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Stretching out one of her fluffy, white polar bear paws, Luna reached at a small, wooden stick that had drifted away in a murky pool of water.

Young, wide-eyed children pressed themselves against the glass provided for observation, peering in closer as they watched one of the Buffalo Zoo’s stars at play.

Not far away, Kali, a larger male polar bear, coiled into himself, exhibiting anxious behavior as he lay on his stomach sucking one of his paws. Captivated observers looked on.

From what University at Buffalo graduate student Jacquelyn Heatwole has seen, the cubs’ behavior is not entirely unexpected.

Luna, a cub raised by humans, is vivacious and sassy; Kali, a cub born in the Alaskan wild and initially nurtured by his mother, is more introverted, though he has broken out of his shell since arriving at the zoo, Heatwole said.

Minutes before, the polar bear pair pounced at a blue plastic bowling pin and scurried around as those at the zoo looked on, cameras at the ready.

“He has settled in beautifully,” she said.

Heatwole’s observations are part of a project to study the behavioral development of the cubs. Given the cubs’ different backgrounds, she also takes note to see if any characteristics can be explained by the cubs’ early upbringing. Conclusions from Heatwole’s research are not yet available, but she has observed some marked differences in the cubs’ behavior.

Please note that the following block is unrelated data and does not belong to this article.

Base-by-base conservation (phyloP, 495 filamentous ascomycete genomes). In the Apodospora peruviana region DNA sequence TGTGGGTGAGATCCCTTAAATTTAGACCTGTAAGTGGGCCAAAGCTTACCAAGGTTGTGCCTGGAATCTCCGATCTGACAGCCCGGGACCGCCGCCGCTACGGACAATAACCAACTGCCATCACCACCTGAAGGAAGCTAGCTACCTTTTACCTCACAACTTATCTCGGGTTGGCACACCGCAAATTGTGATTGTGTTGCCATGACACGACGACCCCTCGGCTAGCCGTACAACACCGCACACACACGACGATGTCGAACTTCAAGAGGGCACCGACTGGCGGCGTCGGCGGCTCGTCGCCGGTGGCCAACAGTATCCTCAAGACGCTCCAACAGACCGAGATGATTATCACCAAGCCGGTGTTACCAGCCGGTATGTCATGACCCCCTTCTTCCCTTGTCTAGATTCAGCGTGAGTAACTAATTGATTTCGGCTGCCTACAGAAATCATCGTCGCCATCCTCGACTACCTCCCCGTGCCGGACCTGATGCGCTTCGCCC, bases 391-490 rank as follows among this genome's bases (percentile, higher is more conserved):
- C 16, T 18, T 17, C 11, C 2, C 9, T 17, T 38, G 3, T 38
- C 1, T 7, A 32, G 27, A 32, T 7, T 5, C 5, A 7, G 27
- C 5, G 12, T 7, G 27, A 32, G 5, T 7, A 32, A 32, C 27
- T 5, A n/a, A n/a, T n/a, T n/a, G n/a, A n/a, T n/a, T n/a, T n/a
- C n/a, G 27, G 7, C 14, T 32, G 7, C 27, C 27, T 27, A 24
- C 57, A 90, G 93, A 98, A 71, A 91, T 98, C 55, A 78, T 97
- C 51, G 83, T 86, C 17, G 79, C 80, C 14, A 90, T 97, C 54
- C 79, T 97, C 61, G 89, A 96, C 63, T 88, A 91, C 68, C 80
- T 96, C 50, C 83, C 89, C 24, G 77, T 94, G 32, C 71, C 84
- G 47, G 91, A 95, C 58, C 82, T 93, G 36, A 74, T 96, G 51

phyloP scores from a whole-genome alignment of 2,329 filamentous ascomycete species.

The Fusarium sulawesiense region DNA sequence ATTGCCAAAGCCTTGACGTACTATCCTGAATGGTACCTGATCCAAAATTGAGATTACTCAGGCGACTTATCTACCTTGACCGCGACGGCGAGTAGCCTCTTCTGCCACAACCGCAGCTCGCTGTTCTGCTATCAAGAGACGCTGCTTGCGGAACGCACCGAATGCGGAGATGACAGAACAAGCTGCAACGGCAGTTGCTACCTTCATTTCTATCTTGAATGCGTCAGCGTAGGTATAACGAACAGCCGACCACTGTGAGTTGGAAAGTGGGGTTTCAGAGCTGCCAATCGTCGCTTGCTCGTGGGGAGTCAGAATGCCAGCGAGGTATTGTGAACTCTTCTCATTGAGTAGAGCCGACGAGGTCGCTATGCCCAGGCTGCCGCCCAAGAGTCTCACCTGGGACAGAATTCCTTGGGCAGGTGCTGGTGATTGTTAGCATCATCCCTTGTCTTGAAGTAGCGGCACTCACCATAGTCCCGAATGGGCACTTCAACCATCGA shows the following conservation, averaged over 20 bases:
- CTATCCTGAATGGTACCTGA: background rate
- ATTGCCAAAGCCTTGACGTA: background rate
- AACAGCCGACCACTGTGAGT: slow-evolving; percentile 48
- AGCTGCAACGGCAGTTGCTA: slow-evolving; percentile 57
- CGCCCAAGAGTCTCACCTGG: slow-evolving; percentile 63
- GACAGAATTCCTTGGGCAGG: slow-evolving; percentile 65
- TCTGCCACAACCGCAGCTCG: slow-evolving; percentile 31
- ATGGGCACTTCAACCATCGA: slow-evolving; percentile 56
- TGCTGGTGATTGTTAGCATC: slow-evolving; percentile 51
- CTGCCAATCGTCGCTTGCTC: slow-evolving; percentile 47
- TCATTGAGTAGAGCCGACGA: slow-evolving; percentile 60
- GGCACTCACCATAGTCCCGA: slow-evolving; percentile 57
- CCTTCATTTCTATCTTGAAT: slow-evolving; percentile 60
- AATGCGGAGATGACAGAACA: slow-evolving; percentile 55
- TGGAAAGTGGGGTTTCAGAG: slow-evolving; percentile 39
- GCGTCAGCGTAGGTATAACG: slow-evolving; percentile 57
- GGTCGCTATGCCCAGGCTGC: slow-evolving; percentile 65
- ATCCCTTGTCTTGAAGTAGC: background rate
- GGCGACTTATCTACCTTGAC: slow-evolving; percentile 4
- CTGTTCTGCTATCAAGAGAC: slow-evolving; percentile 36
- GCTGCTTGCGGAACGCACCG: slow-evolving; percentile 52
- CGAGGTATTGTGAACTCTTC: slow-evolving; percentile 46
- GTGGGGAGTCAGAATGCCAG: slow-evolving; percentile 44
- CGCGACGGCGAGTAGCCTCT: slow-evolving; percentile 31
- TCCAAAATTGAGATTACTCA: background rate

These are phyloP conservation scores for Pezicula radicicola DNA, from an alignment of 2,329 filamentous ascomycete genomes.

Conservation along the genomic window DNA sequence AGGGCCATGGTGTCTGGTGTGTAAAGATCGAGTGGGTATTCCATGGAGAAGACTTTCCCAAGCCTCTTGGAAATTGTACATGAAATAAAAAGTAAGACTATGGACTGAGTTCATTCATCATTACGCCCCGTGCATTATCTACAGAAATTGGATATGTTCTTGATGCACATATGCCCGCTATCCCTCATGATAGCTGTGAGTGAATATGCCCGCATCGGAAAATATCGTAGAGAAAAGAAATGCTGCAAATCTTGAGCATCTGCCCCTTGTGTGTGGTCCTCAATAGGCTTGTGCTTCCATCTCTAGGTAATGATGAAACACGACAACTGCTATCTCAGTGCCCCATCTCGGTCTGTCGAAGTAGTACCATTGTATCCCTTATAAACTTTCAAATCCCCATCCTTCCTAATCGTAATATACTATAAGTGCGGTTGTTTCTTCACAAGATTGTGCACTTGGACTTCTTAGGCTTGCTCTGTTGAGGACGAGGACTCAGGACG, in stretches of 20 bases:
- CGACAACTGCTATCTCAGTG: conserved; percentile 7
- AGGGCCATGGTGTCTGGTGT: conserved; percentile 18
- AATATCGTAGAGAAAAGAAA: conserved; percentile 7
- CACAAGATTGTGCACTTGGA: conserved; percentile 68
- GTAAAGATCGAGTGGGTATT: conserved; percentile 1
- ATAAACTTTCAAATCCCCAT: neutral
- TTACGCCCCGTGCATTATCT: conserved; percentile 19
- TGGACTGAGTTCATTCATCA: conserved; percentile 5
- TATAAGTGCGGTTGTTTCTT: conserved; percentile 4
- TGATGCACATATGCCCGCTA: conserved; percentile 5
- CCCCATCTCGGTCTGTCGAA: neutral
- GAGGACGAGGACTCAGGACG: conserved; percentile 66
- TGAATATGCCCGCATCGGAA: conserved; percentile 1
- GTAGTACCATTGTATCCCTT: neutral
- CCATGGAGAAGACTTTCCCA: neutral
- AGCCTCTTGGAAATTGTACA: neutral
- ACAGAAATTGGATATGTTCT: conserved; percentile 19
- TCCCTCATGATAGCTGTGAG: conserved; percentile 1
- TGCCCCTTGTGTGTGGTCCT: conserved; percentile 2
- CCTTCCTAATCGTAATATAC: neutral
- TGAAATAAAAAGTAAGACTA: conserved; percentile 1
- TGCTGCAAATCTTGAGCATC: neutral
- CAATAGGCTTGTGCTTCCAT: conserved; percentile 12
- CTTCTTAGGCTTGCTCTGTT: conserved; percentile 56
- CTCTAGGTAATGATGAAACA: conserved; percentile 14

Having studied Luna and Kali for three hours a day since May, Heatwole notices subtleties in the cubs’ behavior that could be missed by the untrained eye.

Though just a month apart in age, the bears are showing differences in appearance. Kali, who was recovered by the U.S. Fish and Wildlife Service after his mother was killed by a hunter, is larger than Luna and has shaggier guard hair. He also displays more dominant behavior, which Heatwole described as in line with male polar bears.

But after arriving at the zoo in May, Kali often exhibited anxious or nervous behavior by sucking his paw, which is the equivalent of a child sucking his thumb. Since he began interacting with Luna, however, Kali’s anxiety has toned down.

The idea of studying the cubs’ behavior originated with Buffalo Zoo officials. Heatwole’s observations are valuable for zookeepers who aren’t available to constantly keep tabs on Kali and Luna. Having Heatwole on hand to measure responses to temperature changes or the cubs’ reaction to crowds provides valuable information to consider when caring for the animals, zookeeper Caitlyn Bruce said.

“This is great to have somebody to dedicate hours at a time,” said Bruce, adding that having a hand-raised and an orphaned cub in one setting offers a unique opportunity.

The research can be valuable beyond the scope of Buffalo as well, as zoos, in general, can expect to take in more orphaned polar bear cubs due to changes in their environment. Polar bear mothers are having fewer babies and in some cases are dying of climate-related malnutrition, she said.

Heatwole hopes her research becomes part of a long-term project, although that depends in part on whether Kali will be able to stay at the zoo.

The zoo is trying to raise $14 million for its Arctic Edge exhibit, but is $2 million short with about a month left in the fundraising effort. If construction doesn’t remain on schedule, Kali would likely be relocated to another zoo. Luna would be temporarily relocated to another zoo during construction, but ultimately would return to Buffalo.

Literature on polar bear cub behavior is limited, said Heatwole’s adviser, Charlotte Lindqvist, who has studied the genetic evolution of polar bears.

“Anything that can come out of this can be very valuable for the community,” she said.